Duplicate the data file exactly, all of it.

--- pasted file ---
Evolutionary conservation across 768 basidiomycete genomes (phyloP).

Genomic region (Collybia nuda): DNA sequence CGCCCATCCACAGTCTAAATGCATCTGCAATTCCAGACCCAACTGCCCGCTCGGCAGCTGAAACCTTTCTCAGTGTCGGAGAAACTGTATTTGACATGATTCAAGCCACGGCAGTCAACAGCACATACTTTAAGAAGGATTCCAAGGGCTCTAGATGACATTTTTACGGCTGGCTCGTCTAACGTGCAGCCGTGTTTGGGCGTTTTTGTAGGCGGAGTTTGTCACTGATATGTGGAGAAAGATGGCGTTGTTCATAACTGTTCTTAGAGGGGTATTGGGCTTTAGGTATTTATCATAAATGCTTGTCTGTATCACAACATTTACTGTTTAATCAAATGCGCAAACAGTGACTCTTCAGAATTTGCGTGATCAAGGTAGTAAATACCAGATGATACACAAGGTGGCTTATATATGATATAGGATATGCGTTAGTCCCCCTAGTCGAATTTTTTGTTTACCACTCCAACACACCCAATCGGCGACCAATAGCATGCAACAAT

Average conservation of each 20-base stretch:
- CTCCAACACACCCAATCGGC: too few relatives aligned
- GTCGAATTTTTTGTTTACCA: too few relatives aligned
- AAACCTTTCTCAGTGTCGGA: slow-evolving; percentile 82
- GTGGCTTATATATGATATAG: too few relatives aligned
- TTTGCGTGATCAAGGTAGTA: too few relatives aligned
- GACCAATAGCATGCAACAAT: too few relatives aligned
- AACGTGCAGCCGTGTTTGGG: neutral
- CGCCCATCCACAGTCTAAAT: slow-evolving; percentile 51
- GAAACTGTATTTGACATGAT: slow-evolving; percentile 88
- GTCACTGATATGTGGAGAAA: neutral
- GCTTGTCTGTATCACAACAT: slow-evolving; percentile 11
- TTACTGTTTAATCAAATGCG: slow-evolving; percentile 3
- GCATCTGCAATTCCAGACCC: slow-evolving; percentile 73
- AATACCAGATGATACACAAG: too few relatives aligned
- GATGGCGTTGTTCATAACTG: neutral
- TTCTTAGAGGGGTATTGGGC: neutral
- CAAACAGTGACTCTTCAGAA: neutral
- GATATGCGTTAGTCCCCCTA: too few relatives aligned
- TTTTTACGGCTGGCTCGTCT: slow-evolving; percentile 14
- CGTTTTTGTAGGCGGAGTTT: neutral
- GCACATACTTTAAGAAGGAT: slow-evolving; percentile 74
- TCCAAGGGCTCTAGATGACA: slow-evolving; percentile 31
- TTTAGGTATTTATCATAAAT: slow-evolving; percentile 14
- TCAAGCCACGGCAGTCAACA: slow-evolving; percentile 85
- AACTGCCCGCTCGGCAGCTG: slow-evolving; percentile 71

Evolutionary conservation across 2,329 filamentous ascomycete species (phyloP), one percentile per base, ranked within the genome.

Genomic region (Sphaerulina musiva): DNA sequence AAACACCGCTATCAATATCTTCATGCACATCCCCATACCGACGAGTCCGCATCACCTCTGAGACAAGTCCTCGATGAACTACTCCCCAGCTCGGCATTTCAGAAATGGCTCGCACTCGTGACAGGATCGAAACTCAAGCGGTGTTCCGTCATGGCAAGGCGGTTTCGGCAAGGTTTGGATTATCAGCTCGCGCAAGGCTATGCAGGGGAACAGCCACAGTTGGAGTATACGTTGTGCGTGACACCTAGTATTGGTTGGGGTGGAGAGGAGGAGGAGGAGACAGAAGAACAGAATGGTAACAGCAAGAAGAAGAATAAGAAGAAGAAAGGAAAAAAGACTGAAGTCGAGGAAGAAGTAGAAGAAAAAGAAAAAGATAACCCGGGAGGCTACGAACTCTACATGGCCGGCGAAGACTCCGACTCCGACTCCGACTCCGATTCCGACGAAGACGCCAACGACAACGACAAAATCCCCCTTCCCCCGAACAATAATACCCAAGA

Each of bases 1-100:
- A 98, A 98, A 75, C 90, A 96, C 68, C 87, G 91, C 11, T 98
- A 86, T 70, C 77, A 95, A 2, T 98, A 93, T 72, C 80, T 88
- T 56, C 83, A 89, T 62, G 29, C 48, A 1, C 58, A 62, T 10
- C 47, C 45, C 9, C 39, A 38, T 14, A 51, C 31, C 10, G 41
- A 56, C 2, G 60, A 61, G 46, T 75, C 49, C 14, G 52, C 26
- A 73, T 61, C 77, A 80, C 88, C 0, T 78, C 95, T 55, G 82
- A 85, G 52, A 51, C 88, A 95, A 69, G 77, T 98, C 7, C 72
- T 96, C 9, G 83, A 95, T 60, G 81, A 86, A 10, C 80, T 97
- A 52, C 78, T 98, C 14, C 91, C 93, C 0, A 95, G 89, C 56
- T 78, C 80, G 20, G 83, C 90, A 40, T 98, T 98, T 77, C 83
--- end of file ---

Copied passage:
Evolutionary conservation across 768 basidiomycete genomes (phyloP).

Genomic region (Collybia nuda): DNA sequence CGCCCATCCACAGTCTAAATGCATCTGCAATTCCAGACCCAACTGCCCGCTCGGCAGCTGAAACCTTTCTCAGTGTCGGAGAAACTGTATTTGACATGATTCAAGCCACGGCAGTCAACAGCACATACTTTAAGAAGGATTCCAAGGGCTCTAGATGACATTTTTACGGCTGGCTCGTCTAACGTGCAGCCGTGTTTGGGCGTTTTTGTAGGCGGAGTTTGTCACTGATATGTGGAGAAAGATGGCGTTGTTCATAACTGTTCTTAGAGGGGTATTGGGCTTTAGGTATTTATCATAAATGCTTGTCTGTATCACAACATTTACTGTTTAATCAAATGCGCAAACAGTGACTCTTCAGAATTTGCGTGATCAAGGTAGTAAATACCAGATGATACACAAGGTGGCTTATATATGATATAGGATATGCGTTAGTCCCCCTAGTCGAATTTTTTGTTTACCACTCCAACACACCCAATCGGCGACCAATAGCATGCAACAAT

Average conservation of each 20-base stretch:
- CTCCAACACACCCAATCGGC: too few relatives aligned
- GTCGAATTTTTTGTTTACCA: too few relatives aligned
- AAACCTTTCTCAGTGTCGGA: slow-evolving; percentile 82
- GTGGCTTATATATGATATAG: too few relatives aligned
- TTTGCGTGATCAAGGTAGTA: too few relatives aligned
- GACCAATAGCATGCAACAAT: too few relatives aligned
- AACGTGCAGCCGTGTTTGGG: neutral
- CGCCCATCCACAGTCTAAAT: slow-evolving; percentile 51
- GAAACTGTATTTGACATGAT: slow-evolving; percentile 88
- GTCACTGATATGTGGAGAAA: neutral
- GCTTGTCTGTATCACAACAT: slow-evolving; percentile 11
- TTACTGTTTAATCAAATGCG: slow-evolving; percentile 3
- GCATCTGCAATTCCAGACCC: slow-evolving; percentile 73
- AATACCAGATGATACACAAG: too few relatives aligned
- GATGGCGTTGTTCATAACTG: neutral
- TTCTTAGAGGGGTATTGGGC: neutral
- CAAACAGTGACTCTTCAGAA: neutral
- GATATGCGTTAGTCCCCCTA: too few relatives aligned
- TTTTTACGGCTGGCTCGTCT: slow-evolving; percentile 14
- CGTTTTTGTAGGCGGAGTTT: neutral
- GCACATACTTTAAGAAGGAT: slow-evolving; percentile 74
- TCCAAGGGCTCTAGATGACA: slow-evolving; percentile 31
- TTTAGGTATTTATCATAAAT: slow-evolving; percentile 14
- TCAAGCCACGGCAGTCAACA: slow-evolving; percentile 85
- AACTGCCCGCTCGGCAGCTG: slow-evolving; percentile 71

Evolutionary conservation across 2,329 filamentous ascomycete species (phyloP), one percentile per base, ranked within the genome.

Genomic region (Sphaerulina musiva): DNA sequence AAACACCGCTATCAATATCTTCATGCACATCCCCATACCGACGAGTCCGCATCACCTCTGAGACAAGTCCTCGATGAACTACTCCCCAGCTCGGCATTTCAGAAATGGCTCGCACTCGTGACAGGATCGAAACTCAAGCGGTGTTCCGTCATGGCAAGGCGGTTTCGGCAAGGTTTGGATTATCAGCTCGCGCAAGGCTATGCAGGGGAACAGCCACAGTTGGAGTATACGTTGTGCGTGACACCTAGTATTGGTTGGGGTGGAGAGGAGGAGGAGGAGACAGAAGAACAGAATGGTAACAGCAAGAAGAAGAATAAGAAGAAGAAAGGAAAAAAGACTGAAGTCGAGGAAGAAGTAGAAGAAAAAGAAAAAGATAACCCGGGAGGCTACGAACTCTACATGGCCGGCGAAGACTCCGACTCCGACTCCGACTCCGATTCCGACGAAGACGCCAACGACAACGACAAAATCCCCCTTCCCCCGAACAATAATACCCAAGA

Each of bases 1-100:
- A 98, A 98, A 75, C 90, A 96, C 68, C 87, G 91, C 11, T 98
- A 86, T 70, C 77, A 95, A 2, T 98, A 93, T 72, C 80, T 88
- T 56, C 83, A 89, T 62, G 29, C 48, A 1, C 58, A 62, T 10
- C 47, C 45, C 9, C 39, A 38, T 14, A 51, C 31, C 10, G 41
- A 56, C 2, G 60, A 61, G 46, T 75, C 49, C 14, G 52, C 26
- A 73, T 61, C 77, A 80, C 88, C 0, T 78, C 95, T 55, G 82
- A 85, G 52, A 51, C 88, A 95, A 69, G 77, T 98, C 7, C 72
- T 96, C 9, G 83, A 95, T 60, G 81, A 86, A 10, C 80, T 97
- A 52, C 78, T 98, C 14, C 91, C 93, C 0, A 95, G 89, C 56
- T 78, C 80, G 20, G 83, C 90, A 40, T 98, T 98, T 77, C 83